Defining the epigenetic blockage that limits in vitro human oligodentrocyte terminal differentiation
At its most basic, epigenetics is the study of changes in gene expression and cellular phenotype that do not involve alterations to the genetic code, which is DNA sequence. Even though all of the cells in our body share the exact same DNA, they exhibit dramatic differences in morphology and function. Epigenetic regulation is the reason for this. In other words, epigenetic mechanisms govern the gene regulation and cell differentiation, including oligodendrocyte differentiation. Oligodendrocyte is one important cell type in the nervous system. It provides the myelin sheaths around the axons of neurons to keep their integrity and normal function. Oligodendrocyte demyelination causes Multiple sclerosis (MS). It also contributes to clinical deficits followed by stroke, inflammatory attack, spinal cord injury or trauma. The recent advances in our understanding of stem cell biology has launched stem cell based therapy as one of the most exciting and difficult challenges in today’s biology world. However, for oligodendrocyte differentiation, while mouse oligodendrocyte progenitor cells (OPC) derived from mouse embryonic stem cells (mESCs) are committed and readily differentiate into myelinating mature oligodendrocytes. Yet, human OPCs derived from hESCs, even with the current lengthy in vitro differentiation protocol, fail to enter this terminal myelination-competent stage. In this study, we will differentiate mESCs and hESCs in parallel and perform genetic and epigenetic profiling analysis at different differentiation stages. After identifying the epigenetic regulatory elements via strategic bioinformatic data mining, we will manipulate the epigenetic regulation system and alleviate the blockage that prohibits the in vitro hOPC terminal differentiation. The findings of this proposal will provide valuable information for us to dissect out the crucial mechanisms that promote the full development of human oligodendrocytes. This information will be helpful in the future to effectively differentiate ESCs or iPS cells derived from patients for cell replacement therapy as well as to understand the causes of oligodendrocyte related diseases.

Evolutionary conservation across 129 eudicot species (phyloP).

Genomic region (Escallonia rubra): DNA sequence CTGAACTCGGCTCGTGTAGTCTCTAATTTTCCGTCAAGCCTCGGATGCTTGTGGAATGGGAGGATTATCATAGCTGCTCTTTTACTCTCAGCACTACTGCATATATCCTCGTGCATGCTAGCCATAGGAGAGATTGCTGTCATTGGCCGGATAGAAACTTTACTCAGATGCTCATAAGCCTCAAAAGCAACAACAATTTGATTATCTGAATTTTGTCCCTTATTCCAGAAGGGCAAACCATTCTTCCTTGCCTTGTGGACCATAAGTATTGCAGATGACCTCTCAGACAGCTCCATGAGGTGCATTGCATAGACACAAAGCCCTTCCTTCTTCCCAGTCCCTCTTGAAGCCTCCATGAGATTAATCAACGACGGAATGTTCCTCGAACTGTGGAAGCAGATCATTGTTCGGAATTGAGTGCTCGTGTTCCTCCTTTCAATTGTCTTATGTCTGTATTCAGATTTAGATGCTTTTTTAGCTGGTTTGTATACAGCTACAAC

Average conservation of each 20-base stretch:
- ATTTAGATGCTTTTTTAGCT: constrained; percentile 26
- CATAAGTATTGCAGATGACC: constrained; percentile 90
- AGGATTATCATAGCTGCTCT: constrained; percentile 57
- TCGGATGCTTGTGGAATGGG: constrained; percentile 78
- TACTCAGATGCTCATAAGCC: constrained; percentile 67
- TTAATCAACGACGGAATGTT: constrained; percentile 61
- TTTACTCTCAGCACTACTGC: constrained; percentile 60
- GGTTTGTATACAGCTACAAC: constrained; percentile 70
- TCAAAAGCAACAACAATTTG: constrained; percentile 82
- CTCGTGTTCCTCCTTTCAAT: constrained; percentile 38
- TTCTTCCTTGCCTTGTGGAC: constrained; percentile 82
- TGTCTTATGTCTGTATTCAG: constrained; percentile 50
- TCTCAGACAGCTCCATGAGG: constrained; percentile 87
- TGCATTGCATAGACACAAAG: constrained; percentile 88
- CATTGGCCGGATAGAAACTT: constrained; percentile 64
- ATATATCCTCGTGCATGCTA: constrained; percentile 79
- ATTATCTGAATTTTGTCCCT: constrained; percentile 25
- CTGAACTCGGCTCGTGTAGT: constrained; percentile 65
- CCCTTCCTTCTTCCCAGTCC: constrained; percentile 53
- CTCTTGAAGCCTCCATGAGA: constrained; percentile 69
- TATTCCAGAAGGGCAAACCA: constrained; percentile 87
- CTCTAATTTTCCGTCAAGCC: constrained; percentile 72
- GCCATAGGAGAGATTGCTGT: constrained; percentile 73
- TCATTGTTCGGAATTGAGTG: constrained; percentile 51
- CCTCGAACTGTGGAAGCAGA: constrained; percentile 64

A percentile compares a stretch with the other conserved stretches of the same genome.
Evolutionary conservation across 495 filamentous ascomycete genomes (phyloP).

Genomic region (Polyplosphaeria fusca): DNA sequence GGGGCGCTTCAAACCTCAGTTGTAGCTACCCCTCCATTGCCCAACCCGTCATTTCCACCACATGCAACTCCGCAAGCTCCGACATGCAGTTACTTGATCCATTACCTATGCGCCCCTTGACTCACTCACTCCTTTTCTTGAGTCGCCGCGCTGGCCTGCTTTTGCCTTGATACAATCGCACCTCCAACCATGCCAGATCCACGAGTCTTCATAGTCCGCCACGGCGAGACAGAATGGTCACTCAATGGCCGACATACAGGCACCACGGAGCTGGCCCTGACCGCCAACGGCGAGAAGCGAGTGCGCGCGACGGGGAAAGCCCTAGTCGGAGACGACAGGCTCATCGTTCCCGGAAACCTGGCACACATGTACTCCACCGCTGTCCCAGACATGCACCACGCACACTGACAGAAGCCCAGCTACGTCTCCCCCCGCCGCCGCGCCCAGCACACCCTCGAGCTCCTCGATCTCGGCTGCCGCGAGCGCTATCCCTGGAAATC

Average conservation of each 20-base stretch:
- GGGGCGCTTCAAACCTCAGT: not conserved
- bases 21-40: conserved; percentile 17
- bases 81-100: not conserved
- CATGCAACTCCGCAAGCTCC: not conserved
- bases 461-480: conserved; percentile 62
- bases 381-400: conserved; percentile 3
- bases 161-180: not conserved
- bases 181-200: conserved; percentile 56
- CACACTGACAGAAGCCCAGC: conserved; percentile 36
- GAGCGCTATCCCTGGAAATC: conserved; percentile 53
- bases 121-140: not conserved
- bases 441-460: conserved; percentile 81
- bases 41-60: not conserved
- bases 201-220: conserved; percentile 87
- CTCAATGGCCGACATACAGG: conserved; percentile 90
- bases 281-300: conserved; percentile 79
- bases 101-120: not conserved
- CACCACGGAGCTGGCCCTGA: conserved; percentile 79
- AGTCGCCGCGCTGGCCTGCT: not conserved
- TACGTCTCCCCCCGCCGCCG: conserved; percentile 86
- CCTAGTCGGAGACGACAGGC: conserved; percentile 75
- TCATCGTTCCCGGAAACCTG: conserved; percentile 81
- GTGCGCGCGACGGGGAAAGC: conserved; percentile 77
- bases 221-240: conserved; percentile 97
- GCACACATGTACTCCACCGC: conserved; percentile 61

Oligodendrocytes are the myelin-forming cells in the CNS and are essential for the integrity and proper functioning of neural circuits. Oligodendrocyte demyelination causes Multiple Sclerosis (MS), It also plays a part in clinical deficits followed by diseases, such as stroke, spinal cord injury, inflammatory attack, or trauma. Recent studies have shown that age-related myelin breakdown leads to cognitive decline and Alzheimer's disease; meanwhile Schizophrenia and bipolar brains show downregulation of key oligodendrocyte and myelination genes, including transcription factors that regulate these genes, when compared to normal brains. As we all know, stroke is the third leading cause of death in the US and the leading cause of permanent disability, which costs us over $50 billion dollars annually. Spinal cord injury, trauma and Alzheimer’s disease can be equally tragic to the patients they affect. For multiple sclerosis (MS) patients, who are diagnosed in their 20s-40s, they must live the rest of their life with neurologic disabilities, which creates a huge emotional and financial burden for their families, and our society as well. Results from small clinical studies have demonstrated that transplantation of autologous hematopoietic stem cells can bring some positive effects on severe forms of MS by blocking uncontrolled inflammation. However, the real solution to fix the chronically abnormal neural system will rely on restoring mature oligodendrocytes into the system, which are capable of remyelinating. Therefore, to find and remove the epigenetic blockage that limits in vitro human oligodentrocyte terminal differentiation is a critical step for the translational study to develop stem cell based therapies for so many oligodendrocyte demyelination related diseases that creates major burdens on the citizens of California.